|Atomic Structure : Periodic Trends|
1) As you move down a group, atomic radius increases.
||WHY? - The number of energy levels increases as you move down a group as the number of electrons increases. Each subsequent energy level is further from the nucleus than the last. Therefore, the atomic radius increases as the group and energy levels increase.|
2) As you move across a period, atomic radius decreases.
1) Anions (negative ions) are larger than their respective atoms.
WHY?2) Cations (positive ions) are smaller than their respective atoms.
Electron-electron repulsion forces them to spread further apart.
Electrons outnumber protons; the protons cannot pull the extra electrons as tightly toward the nucleus.
WHY?First Ionization Energy
There is less electron-electron repulsion, so they can come closer together.
Protons outnumber electrons; the protons can pull the fewer electrons toward the nucleus more tightly.
If the electron that is lost is the only valence electron so that the electron configuration of the cation is like that of a noble gas, then an entire energy level is lost. In this case, the radius of the cation is much smaller than its respective atom.Definition: The energy required to remove the outermost (highest energy) electron from a neutral atom in its ground state.1) As you move down a group, first ionization energy decreases.
WHY?2) As you move across a period, first ionization energy increases.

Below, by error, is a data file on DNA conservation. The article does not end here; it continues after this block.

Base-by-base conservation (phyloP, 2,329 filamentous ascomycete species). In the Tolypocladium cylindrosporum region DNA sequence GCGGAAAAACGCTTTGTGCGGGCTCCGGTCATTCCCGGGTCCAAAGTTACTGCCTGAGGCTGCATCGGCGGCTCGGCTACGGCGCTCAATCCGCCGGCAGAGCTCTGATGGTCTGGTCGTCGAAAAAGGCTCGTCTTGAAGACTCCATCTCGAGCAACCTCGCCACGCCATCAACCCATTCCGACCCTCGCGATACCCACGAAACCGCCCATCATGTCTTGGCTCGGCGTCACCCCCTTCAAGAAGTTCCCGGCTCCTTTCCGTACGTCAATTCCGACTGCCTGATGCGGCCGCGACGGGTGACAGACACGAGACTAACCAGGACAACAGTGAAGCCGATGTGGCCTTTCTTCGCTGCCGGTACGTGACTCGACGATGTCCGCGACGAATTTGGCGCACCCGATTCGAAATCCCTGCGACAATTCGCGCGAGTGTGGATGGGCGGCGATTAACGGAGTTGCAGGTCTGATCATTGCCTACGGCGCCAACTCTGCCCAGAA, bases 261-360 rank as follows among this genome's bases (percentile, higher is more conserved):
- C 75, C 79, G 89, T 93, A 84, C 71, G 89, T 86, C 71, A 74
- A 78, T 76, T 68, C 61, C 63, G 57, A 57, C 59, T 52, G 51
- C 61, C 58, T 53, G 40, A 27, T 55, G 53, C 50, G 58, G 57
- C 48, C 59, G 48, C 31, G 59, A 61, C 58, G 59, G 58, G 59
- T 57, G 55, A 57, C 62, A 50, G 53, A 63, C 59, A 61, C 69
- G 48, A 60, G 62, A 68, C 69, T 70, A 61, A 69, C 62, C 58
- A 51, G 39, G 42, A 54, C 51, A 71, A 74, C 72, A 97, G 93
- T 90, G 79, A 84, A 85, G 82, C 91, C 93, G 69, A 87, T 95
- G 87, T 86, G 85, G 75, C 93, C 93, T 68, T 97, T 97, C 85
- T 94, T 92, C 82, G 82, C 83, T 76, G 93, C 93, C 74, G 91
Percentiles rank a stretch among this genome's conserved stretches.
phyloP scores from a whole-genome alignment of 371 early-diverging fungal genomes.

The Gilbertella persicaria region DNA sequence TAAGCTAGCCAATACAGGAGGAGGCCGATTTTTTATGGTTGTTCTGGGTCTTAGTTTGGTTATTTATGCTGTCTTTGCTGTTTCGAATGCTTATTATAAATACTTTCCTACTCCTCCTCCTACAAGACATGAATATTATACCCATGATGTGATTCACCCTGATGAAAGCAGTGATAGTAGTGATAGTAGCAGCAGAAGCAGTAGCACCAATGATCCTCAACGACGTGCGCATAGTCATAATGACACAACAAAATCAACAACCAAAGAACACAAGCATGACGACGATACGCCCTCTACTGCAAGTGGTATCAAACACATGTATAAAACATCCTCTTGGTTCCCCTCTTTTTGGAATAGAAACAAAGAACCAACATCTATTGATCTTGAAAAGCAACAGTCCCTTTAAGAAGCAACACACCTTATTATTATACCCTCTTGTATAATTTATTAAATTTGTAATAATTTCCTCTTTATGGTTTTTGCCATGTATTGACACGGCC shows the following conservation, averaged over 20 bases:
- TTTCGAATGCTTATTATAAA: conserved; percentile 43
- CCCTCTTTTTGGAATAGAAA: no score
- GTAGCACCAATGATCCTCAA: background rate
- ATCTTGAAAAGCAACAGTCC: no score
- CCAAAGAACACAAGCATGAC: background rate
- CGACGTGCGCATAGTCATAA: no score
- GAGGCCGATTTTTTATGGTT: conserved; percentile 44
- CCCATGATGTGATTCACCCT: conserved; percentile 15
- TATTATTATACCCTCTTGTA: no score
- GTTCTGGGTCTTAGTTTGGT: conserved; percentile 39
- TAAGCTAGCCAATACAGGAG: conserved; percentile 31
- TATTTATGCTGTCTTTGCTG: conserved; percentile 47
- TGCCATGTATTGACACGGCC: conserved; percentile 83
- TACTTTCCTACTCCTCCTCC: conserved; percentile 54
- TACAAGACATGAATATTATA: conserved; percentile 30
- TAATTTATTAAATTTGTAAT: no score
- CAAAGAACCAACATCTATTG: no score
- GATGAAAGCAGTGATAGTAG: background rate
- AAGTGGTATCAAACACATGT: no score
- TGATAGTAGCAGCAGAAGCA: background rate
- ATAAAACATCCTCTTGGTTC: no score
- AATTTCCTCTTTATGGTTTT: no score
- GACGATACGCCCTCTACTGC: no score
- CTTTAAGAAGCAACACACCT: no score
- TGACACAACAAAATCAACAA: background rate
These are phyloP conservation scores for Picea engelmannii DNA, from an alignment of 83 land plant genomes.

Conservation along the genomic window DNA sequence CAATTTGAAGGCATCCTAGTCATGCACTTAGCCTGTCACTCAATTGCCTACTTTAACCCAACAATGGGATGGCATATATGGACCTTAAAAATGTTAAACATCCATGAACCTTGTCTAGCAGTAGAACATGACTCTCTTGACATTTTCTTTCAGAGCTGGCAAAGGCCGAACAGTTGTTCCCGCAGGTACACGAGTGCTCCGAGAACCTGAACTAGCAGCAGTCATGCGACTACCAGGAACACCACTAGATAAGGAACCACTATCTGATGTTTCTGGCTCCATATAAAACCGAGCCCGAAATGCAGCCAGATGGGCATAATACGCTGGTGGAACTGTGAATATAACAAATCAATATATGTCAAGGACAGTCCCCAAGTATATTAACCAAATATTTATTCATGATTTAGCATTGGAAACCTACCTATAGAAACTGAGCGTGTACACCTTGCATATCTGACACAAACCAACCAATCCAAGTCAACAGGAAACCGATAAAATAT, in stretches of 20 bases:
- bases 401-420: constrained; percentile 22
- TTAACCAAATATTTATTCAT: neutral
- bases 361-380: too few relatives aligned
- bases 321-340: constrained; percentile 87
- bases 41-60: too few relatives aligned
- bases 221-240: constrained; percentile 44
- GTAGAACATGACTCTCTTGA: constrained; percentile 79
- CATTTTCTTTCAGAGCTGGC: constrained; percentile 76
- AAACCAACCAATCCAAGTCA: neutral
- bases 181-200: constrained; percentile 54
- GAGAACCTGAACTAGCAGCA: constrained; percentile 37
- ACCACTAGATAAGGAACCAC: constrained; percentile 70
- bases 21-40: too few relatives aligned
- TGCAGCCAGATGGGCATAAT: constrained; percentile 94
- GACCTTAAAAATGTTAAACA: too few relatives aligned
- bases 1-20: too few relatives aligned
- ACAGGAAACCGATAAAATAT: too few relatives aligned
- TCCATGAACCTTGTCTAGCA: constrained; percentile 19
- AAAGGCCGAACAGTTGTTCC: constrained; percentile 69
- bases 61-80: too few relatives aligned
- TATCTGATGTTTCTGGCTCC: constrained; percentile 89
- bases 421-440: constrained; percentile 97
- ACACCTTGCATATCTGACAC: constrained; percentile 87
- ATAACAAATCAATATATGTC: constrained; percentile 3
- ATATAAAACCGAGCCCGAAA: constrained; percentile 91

Electrons are further from the nucleus and thus easier to remove the outermost one.
"SHIELDING" - Inner electrons at lower energy levels essentially block the protons' force of attraction toward the nucleus. It therefore becomes easier to remove the outer electronWHY? - As you move across a period, the atomic radius decreases, that is, the atom is smaller. The outer electrons are closer to the nucleus and more strongly attracted to the center. Therefore, it becomes more difficult to remove the outermost electron.Exceptions to First Ionization Energy Trends
||1) Xs2 > Xp1 e.g. 4Be
(See Hund's Rule)
Veiw a periodic table with first ionization energies.
Second and Higher Ionization EnergiesDefinition: Second Ionization Energy is the energy required to remove a second outermost electron from a ground state atom.
Subsequent ionization energies increase greatly once an ion has reached the state like that of a noble gas. In other words, it becomes extremely difficult to remove an electron from an atom once it loses enough electrons to lose an entire energy level so that its valence shell is filled.
2) As you move across a period, electron affinity increases.
Xp6 < 0: Stable atom with filled valence (outermost) shell.
Coulomb's Law - The force of attraction between oppositely charged particles is directly proportional to the product of the charges of the particles (q1 and q2) and inversely proportional to the square of the distance between the particles.
1) As you move down a group, lattice energy decreases.
with Halides (kJ/mol)
of OH- and O2- with Cations
of varying charge (kJ/mol)
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